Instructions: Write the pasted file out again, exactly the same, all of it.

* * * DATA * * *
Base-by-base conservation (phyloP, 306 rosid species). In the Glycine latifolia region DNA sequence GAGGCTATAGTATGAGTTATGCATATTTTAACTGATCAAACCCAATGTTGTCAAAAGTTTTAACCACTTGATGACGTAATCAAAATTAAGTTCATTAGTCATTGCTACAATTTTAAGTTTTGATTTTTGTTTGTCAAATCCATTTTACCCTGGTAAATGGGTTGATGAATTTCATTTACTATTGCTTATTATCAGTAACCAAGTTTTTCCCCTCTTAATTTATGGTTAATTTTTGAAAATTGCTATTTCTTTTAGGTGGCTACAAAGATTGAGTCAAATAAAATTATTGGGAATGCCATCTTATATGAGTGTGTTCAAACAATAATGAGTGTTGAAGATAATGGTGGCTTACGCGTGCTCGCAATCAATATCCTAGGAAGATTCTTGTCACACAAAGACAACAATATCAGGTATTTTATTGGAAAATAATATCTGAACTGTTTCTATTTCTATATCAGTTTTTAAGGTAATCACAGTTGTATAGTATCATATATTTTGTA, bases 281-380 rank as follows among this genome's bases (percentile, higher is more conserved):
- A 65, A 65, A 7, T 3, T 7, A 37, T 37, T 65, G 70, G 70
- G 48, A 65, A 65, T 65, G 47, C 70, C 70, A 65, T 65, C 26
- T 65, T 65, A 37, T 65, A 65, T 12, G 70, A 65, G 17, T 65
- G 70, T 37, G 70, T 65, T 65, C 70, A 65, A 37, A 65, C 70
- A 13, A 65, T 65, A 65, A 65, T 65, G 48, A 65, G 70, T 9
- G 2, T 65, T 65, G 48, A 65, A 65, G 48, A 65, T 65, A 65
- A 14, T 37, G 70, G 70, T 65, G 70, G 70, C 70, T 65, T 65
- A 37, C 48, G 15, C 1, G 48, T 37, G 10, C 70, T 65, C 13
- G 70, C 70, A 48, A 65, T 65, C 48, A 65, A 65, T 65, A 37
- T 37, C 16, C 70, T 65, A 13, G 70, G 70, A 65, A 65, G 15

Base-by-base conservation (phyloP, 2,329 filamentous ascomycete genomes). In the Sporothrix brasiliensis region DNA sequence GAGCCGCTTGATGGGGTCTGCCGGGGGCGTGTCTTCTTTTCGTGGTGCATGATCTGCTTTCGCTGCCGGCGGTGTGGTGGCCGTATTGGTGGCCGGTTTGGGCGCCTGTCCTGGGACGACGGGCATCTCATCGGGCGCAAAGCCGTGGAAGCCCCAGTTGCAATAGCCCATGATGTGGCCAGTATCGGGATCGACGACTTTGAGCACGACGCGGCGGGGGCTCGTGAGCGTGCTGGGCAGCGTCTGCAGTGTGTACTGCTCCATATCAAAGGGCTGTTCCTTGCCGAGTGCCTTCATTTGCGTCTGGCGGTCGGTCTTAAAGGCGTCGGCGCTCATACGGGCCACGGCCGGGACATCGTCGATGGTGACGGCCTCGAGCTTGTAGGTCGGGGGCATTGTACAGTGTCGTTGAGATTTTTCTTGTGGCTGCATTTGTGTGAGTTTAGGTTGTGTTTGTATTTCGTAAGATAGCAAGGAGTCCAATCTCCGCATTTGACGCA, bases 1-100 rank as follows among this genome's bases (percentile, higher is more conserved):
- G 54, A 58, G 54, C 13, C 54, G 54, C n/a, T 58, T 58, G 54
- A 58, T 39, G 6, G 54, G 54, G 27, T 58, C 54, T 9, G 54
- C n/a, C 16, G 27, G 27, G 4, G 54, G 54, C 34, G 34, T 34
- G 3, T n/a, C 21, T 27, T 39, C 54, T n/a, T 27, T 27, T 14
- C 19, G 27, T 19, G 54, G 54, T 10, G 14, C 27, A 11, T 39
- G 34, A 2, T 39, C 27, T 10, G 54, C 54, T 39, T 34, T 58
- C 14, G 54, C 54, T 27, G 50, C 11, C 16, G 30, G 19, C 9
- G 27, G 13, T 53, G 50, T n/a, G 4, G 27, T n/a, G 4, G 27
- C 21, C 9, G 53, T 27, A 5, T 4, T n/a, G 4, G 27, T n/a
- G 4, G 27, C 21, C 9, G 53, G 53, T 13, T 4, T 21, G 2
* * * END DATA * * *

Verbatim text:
Base-by-base conservation (phyloP, 306 rosid species). In the Glycine latifolia region DNA sequence GAGGCTATAGTATGAGTTATGCATATTTTAACTGATCAAACCCAATGTTGTCAAAAGTTTTAACCACTTGATGACGTAATCAAAATTAAGTTCATTAGTCATTGCTACAATTTTAAGTTTTGATTTTTGTTTGTCAAATCCATTTTACCCTGGTAAATGGGTTGATGAATTTCATTTACTATTGCTTATTATCAGTAACCAAGTTTTTCCCCTCTTAATTTATGGTTAATTTTTGAAAATTGCTATTTCTTTTAGGTGGCTACAAAGATTGAGTCAAATAAAATTATTGGGAATGCCATCTTATATGAGTGTGTTCAAACAATAATGAGTGTTGAAGATAATGGTGGCTTACGCGTGCTCGCAATCAATATCCTAGGAAGATTCTTGTCACACAAAGACAACAATATCAGGTATTTTATTGGAAAATAATATCTGAACTGTTTCTATTTCTATATCAGTTTTTAAGGTAATCACAGTTGTATAGTATCATATATTTTGTA, bases 281-380 rank as follows among this genome's bases (percentile, higher is more conserved):
- A 65, A 65, A 7, T 3, T 7, A 37, T 37, T 65, G 70, G 70
- G 48, A 65, A 65, T 65, G 47, C 70, C 70, A 65, T 65, C 26
- T 65, T 65, A 37, T 65, A 65, T 12, G 70, A 65, G 17, T 65
- G 70, T 37, G 70, T 65, T 65, C 70, A 65, A 37, A 65, C 70
- A 13, A 65, T 65, A 65, A 65, T 65, G 48, A 65, G 70, T 9
- G 2, T 65, T 65, G 48, A 65, A 65, G 48, A 65, T 65, A 65
- A 14, T 37, G 70, G 70, T 65, G 70, G 70, C 70, T 65, T 65
- A 37, C 48, G 15, C 1, G 48, T 37, G 10, C 70, T 65, C 13
- G 70, C 70, A 48, A 65, T 65, C 48, A 65, A 65, T 65, A 37
- T 37, C 16, C 70, T 65, A 13, G 70, G 70, A 65, A 65, G 15

Base-by-base conservation (phyloP, 2,329 filamentous ascomycete genomes). In the Sporothrix brasiliensis region DNA sequence GAGCCGCTTGATGGGGTCTGCCGGGGGCGTGTCTTCTTTTCGTGGTGCATGATCTGCTTTCGCTGCCGGCGGTGTGGTGGCCGTATTGGTGGCCGGTTTGGGCGCCTGTCCTGGGACGACGGGCATCTCATCGGGCGCAAAGCCGTGGAAGCCCCAGTTGCAATAGCCCATGATGTGGCCAGTATCGGGATCGACGACTTTGAGCACGACGCGGCGGGGGCTCGTGAGCGTGCTGGGCAGCGTCTGCAGTGTGTACTGCTCCATATCAAAGGGCTGTTCCTTGCCGAGTGCCTTCATTTGCGTCTGGCGGTCGGTCTTAAAGGCGTCGGCGCTCATACGGGCCACGGCCGGGACATCGTCGATGGTGACGGCCTCGAGCTTGTAGGTCGGGGGCATTGTACAGTGTCGTTGAGATTTTTCTTGTGGCTGCATTTGTGTGAGTTTAGGTTGTGTTTGTATTTCGTAAGATAGCAAGGAGTCCAATCTCCGCATTTGACGCA, bases 1-100 rank as follows among this genome's bases (percentile, higher is more conserved):
- G 54, A 58, G 54, C 13, C 54, G 54, C n/a, T 58, T 58, G 54
- A 58, T 39, G 6, G 54, G 54, G 27, T 58, C 54, T 9, G 54
- C n/a, C 16, G 27, G 27, G 4, G 54, G 54, C 34, G 34, T 34
- G 3, T n/a, C 21, T 27, T 39, C 54, T n/a, T 27, T 27, T 14
- C 19, G 27, T 19, G 54, G 54, T 10, G 14, C 27, A 11, T 39
- G 34, A 2, T 39, C 27, T 10, G 54, C 54, T 39, T 34, T 58
- C 14, G 54, C 54, T 27, G 50, C 11, C 16, G 30, G 19, C 9
- G 27, G 13, T 53, G 50, T n/a, G 4, G 27, T n/a, G 4, G 27
- C 21, C 9, G 53, T 27, A 5, T 4, T n/a, G 4, G 27, T n/a
- G 4, G 27, C 21, C 9, G 53, G 53, T 13, T 4, T 21, G 2